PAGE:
Census results show galloping population drain in Russia’s north
Judging by the preliminary results of the 2020 Russian census, there are only 668,000 people living in the Murmansk region. This is nearly ten percent lower than the figure used by Rosstat, Russia’s statistical service.
According to Rosstat, as of January 1, 2021, there were a total of 732,864 people in the Far North region.
The divergence is also large for the neighboring Arkhangelsk region. Census data shows a regional population of 979,000, about 13% less than the figure used by Rosstat.
According to the statistics service, as of January 1, 2021, a total of 1.08 million people lived in Arkhangelsk Oblast.
The population decline is equally dramatic in the other northern regions. Census results show that the Karelia region has only 533,000 and the Komi Republic has 738,000. Both of these figures are much lower than the figures used by Rosstat.
The Yamal-Nenets region, the oil and gas-rich region of the northern Urals, is also experiencing population decline. According to the census, there are now a total of 505,000 people living in the area.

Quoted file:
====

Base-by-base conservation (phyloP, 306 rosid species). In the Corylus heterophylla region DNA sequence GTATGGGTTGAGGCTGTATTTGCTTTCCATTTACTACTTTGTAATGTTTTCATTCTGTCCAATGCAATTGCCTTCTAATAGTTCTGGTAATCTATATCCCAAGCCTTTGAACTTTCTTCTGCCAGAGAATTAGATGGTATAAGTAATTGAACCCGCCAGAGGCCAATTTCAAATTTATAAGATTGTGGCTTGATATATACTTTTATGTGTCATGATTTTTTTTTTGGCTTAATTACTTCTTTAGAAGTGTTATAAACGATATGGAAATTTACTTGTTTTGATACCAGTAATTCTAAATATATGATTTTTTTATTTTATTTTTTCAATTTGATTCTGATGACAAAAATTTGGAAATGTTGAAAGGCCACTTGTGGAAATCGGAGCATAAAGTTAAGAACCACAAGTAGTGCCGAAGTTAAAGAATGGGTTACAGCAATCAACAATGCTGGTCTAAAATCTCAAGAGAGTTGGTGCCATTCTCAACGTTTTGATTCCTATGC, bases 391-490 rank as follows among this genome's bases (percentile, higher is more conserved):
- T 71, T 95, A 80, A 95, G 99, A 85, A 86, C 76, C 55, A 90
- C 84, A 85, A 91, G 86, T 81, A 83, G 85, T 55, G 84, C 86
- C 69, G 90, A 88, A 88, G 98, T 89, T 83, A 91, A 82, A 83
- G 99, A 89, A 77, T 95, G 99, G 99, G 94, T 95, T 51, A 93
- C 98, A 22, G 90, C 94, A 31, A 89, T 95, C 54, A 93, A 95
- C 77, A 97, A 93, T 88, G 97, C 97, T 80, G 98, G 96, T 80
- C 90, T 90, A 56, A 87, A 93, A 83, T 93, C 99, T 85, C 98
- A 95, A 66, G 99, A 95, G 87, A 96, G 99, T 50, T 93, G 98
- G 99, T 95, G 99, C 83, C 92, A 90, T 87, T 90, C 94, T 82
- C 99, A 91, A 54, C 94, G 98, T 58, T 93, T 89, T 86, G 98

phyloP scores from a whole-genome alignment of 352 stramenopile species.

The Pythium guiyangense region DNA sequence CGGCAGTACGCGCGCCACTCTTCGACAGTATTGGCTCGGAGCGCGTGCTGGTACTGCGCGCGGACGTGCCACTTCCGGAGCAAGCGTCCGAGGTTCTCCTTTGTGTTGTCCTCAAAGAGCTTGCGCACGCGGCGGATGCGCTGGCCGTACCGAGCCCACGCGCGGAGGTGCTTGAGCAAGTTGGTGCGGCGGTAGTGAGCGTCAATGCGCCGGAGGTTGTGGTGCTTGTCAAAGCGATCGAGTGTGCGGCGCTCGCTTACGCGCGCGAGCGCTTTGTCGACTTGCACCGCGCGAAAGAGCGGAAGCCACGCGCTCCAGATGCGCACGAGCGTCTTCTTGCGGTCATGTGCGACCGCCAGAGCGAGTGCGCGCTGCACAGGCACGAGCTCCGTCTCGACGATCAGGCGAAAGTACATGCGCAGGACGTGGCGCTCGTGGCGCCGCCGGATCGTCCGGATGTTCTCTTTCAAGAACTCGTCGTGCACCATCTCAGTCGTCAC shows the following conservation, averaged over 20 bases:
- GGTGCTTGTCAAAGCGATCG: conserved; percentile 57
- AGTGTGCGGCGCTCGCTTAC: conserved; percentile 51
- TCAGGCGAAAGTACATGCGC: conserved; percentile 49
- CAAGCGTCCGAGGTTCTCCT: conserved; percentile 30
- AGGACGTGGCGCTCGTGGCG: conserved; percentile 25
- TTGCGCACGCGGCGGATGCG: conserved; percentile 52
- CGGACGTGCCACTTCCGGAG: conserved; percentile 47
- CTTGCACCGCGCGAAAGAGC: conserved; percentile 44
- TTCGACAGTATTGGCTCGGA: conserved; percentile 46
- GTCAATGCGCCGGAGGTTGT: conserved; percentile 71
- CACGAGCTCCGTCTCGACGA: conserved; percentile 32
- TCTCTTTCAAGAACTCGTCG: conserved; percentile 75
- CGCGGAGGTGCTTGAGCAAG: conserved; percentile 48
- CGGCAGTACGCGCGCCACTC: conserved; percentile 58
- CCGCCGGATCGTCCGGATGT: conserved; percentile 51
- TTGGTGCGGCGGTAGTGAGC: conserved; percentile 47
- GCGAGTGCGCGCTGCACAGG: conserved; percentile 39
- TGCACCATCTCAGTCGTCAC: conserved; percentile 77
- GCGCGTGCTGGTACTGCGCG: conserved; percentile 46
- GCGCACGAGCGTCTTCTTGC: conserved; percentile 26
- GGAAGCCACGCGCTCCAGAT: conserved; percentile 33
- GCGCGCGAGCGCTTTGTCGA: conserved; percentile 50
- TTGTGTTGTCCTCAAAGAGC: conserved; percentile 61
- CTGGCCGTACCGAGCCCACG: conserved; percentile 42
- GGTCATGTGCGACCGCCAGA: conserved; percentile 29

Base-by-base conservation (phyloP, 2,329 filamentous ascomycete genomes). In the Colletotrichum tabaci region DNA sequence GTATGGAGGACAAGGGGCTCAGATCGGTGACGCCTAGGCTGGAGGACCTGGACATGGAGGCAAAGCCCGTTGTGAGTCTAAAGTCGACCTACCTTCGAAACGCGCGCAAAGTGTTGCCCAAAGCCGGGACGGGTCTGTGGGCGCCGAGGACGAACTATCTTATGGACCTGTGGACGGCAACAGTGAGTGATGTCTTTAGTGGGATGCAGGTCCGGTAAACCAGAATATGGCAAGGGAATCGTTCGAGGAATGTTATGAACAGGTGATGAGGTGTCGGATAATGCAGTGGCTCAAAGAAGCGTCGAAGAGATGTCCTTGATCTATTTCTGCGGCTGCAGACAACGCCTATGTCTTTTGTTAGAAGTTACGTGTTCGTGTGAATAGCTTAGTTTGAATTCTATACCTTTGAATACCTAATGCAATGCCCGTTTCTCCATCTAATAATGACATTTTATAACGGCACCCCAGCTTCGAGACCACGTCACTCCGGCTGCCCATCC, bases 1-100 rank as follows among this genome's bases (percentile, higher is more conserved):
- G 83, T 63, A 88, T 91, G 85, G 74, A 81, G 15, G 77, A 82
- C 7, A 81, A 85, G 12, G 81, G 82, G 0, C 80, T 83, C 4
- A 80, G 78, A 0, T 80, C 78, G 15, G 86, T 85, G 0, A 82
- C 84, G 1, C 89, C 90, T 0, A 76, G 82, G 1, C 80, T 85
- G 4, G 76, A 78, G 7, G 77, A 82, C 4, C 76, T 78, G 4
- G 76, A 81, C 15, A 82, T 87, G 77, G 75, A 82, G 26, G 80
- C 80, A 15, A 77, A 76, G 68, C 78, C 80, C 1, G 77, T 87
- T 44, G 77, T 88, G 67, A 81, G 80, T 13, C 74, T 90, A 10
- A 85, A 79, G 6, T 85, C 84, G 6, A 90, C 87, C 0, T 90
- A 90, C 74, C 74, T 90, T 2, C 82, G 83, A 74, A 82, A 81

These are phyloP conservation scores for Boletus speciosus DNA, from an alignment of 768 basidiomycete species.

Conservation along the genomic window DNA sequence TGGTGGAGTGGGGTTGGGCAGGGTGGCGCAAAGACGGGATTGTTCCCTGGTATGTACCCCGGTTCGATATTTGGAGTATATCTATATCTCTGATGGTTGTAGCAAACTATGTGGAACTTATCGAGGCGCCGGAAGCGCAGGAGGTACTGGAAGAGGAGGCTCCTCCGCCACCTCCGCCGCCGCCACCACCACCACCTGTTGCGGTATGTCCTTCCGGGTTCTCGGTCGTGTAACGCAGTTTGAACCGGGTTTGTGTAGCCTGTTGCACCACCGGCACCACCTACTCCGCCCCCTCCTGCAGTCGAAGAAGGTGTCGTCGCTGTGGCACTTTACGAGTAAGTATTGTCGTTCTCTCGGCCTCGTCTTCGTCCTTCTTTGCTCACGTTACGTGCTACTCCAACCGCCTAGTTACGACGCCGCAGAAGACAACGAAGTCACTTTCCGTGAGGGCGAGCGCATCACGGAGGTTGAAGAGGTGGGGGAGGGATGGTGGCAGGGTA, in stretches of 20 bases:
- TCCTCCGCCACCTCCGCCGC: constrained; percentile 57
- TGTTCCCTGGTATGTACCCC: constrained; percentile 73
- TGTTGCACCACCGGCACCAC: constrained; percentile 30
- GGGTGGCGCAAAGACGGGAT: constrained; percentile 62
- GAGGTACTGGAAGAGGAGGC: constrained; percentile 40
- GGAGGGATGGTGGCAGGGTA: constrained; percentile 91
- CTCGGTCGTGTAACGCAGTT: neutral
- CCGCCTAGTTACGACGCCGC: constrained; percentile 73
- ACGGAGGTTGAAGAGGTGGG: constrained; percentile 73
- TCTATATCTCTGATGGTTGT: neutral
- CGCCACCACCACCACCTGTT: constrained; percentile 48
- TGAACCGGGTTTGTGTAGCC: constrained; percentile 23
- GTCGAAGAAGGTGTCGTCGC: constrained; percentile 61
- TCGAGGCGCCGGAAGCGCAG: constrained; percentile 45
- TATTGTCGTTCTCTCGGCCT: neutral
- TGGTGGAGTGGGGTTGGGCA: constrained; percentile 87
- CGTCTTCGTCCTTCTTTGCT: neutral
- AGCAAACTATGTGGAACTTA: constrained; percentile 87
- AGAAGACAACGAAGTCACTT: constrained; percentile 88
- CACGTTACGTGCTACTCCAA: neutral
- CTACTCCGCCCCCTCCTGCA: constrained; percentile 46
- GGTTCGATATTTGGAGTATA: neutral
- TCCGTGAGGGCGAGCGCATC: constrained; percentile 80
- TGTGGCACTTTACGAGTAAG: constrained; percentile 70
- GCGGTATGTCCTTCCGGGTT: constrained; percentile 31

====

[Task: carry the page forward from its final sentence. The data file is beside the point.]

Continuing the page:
Russia in 2020 conducted a nationwide census. The previous census took place in 2010. The recently presented census data is published by the Rossiiskaya Gazeta newspaper.
Judging by the data, the regions of Murmansk, Arkhangelsk, Komi and Karelia are experiencing the largest population decline in the country. The decline is most significant in Komi, where the population fell by 18.1% between the two censuses. During the same period, the population of Arkhangelsk fell by 17.5%, Karelia – 17.2% and Murmansk – 16%.
Much of the population exodus from the far northern regions is being offset by growth in major cities. St. Petersburg in the period between 2010 and 2020 experienced population growth of almost 15%.